In addition to consuming sufficient quantities of important healthy fatty acids such as omega-3 fatty acids in fish oil or oleic acids in olive oil, it may also be important to choose the right time for intake.
The article "Daily and Seasonal Rhythms in Human Mucosa Phospholipid Fatty Acid Composition" by Thomas Ruf and Walter Arnold was published in the international Journal of Biological Rhythms. doi: 10.1177/0748730415588190
About the University of Veterinary Medicine, Vienna
The University of Veterinary Medicine, Vienna in Austria is one of the leading academic and research institutions in the field of Veterinary Sciences in Europe. About 1,300 employees and 2,300 students work on the campus in the north of Vienna which also houses five university clinics and various research sites. Outside of Vienna the university operates Teaching and Research Farms. http://www.vetmeduni.ac.at
Dr. Thomas Ruf
Research Institute of Wildlife Ecology
University of Veterinary Medicine, Vienna
T 43 1 250 777 150
T 43 681 84243101
Science Communication / Public Relations
University of Veterinary Medicine Vienna (Vetmeduni Vienna)
T +43 1 25077-1153
Dr. Susanna Kautschitsch | idw - Informationsdienst Wissenschaft
Ion treatments for cardiac arrhythmia — Non-invasive alternative to catheter-based surgery
20.01.2017 | GSI Helmholtzzentrum für Schwerionenforschung GmbH
Seeking structure with metagenome sequences
20.01.2017 | DOE/Joint Genome Institute
An important step towards a completely new experimental access to quantum physics has been made at University of Konstanz. The team of scientists headed by...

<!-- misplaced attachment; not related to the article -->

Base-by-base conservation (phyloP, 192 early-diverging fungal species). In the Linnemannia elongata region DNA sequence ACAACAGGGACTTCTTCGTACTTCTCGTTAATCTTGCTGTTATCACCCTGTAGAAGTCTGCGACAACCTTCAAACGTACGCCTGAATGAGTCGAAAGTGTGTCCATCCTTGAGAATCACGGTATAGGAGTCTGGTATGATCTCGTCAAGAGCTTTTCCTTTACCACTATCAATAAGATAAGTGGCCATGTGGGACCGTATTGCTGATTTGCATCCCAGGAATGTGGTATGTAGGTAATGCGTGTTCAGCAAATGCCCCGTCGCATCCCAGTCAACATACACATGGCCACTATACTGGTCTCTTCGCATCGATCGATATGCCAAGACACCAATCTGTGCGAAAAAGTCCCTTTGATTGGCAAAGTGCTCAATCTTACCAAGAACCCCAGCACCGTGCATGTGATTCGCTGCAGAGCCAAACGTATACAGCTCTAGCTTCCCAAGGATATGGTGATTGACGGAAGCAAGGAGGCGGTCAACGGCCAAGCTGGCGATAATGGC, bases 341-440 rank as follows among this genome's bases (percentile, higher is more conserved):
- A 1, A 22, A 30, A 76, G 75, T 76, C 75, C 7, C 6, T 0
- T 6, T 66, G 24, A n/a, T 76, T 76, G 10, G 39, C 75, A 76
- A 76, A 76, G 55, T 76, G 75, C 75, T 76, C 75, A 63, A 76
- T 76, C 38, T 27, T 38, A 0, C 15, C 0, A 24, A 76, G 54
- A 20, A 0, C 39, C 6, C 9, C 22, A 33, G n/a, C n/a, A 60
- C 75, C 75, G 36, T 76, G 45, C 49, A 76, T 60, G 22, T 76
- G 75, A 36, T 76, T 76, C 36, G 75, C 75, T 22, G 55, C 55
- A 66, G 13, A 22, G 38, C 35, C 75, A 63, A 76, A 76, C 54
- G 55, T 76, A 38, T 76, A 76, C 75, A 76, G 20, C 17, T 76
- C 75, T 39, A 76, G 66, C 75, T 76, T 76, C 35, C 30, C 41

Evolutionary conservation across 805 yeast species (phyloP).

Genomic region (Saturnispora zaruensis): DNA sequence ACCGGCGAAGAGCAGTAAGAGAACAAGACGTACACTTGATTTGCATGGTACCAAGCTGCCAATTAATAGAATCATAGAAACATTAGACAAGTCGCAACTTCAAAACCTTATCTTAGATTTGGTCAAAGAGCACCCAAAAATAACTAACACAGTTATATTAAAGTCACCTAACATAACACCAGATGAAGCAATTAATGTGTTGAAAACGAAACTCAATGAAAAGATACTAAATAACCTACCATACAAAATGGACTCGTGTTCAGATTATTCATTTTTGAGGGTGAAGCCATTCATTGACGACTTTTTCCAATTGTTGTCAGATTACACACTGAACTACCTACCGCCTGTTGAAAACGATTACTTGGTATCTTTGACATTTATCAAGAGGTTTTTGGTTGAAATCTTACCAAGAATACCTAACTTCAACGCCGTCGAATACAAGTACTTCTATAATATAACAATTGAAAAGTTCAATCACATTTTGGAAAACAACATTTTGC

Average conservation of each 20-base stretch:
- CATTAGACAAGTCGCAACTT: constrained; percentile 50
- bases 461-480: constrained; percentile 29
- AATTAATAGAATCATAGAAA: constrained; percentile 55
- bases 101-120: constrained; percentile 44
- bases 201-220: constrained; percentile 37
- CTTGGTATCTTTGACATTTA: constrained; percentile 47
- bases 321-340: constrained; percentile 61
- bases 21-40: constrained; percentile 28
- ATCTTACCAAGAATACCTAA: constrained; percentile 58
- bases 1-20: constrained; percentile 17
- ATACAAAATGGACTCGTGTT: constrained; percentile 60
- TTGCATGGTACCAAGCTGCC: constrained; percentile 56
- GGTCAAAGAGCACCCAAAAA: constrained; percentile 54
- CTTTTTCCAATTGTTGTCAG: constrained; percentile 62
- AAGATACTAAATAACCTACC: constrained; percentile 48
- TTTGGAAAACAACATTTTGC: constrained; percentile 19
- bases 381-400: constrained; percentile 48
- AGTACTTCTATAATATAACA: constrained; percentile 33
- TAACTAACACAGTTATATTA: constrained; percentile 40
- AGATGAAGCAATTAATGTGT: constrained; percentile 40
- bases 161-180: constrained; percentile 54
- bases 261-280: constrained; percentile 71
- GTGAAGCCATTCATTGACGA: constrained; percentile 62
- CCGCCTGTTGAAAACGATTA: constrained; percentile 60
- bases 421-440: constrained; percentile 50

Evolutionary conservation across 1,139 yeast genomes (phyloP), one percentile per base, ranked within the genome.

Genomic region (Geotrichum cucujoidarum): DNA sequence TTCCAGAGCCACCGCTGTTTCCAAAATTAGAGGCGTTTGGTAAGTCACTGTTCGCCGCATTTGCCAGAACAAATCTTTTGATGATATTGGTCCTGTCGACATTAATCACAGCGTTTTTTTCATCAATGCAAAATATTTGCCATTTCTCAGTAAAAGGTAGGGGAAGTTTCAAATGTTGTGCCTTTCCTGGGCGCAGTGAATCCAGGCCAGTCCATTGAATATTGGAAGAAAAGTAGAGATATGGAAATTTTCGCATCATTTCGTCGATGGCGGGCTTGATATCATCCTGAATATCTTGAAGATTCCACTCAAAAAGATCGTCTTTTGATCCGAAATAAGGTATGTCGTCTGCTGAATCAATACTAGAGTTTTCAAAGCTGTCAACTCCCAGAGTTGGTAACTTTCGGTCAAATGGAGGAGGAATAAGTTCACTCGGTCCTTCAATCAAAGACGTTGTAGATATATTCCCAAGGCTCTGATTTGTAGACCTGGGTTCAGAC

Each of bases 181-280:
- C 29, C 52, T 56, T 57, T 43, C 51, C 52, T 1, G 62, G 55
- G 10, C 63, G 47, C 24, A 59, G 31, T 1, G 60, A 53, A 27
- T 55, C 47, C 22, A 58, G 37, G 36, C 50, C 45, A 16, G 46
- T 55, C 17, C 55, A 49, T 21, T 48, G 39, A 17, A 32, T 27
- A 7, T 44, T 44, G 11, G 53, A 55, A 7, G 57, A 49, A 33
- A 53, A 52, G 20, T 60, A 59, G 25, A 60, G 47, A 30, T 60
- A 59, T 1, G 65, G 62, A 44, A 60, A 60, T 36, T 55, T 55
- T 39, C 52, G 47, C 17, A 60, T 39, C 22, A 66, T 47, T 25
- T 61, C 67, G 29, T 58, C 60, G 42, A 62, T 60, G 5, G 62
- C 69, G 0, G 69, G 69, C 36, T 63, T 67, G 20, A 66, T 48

Yersiniae cause severe intestinal infections. Studies using Yersinia pseudotuberculosis as a model organism aim to elucidate the infection mechanisms of these...
Researchers from the University of Hamburg in Germany, in collaboration with colleagues from the University of Aarhus in Denmark, have synthesized a new superconducting material by growing a few layers of an antiferromagnetic transition-metal chalcogenide on a bismuth-based topological insulator, both being non-superconducting materials.
While superconductivity and magnetism are generally believed to be mutually exclusive, surprisingly, in this new material, superconducting correlations...
Laser-driving of semimetals allows creating novel quasiparticle states within condensed matter systems and switching between different states on ultrafast time scales
Studying properties of fundamental particles in condensed matter systems is a promising approach to quantum field theory. Quasiparticles offer the opportunity...
Among the general public, solar thermal energy is currently associated with dark blue, rectangular collectors on building roofs. Technologies are needed for aesthetically high quality architecture which offer the architect more room for manoeuvre when it comes to low- and plus-energy buildings. With the “ArKol” project, researchers at Fraunhofer ISE together with partners are currently developing two façade collectors for solar thermal energy generation, which permit a high degree of design flexibility: a strip collector for opaque façade sections and a solar thermal blind for transparent sections. The current state of the two developments will be presented at the BAU 2017 trade fair.
As part of the “ArKol – development of architecturally highly integrated façade collectors with heat pipes” project, Fraunhofer ISE together with its partners...
19.01.2017 | Event News
10.01.2017 | Event News
09.01.2017 | Event News
20.01.2017 | Awards Funding
20.01.2017 | Materials Sciences
20.01.2017 | Life Sciences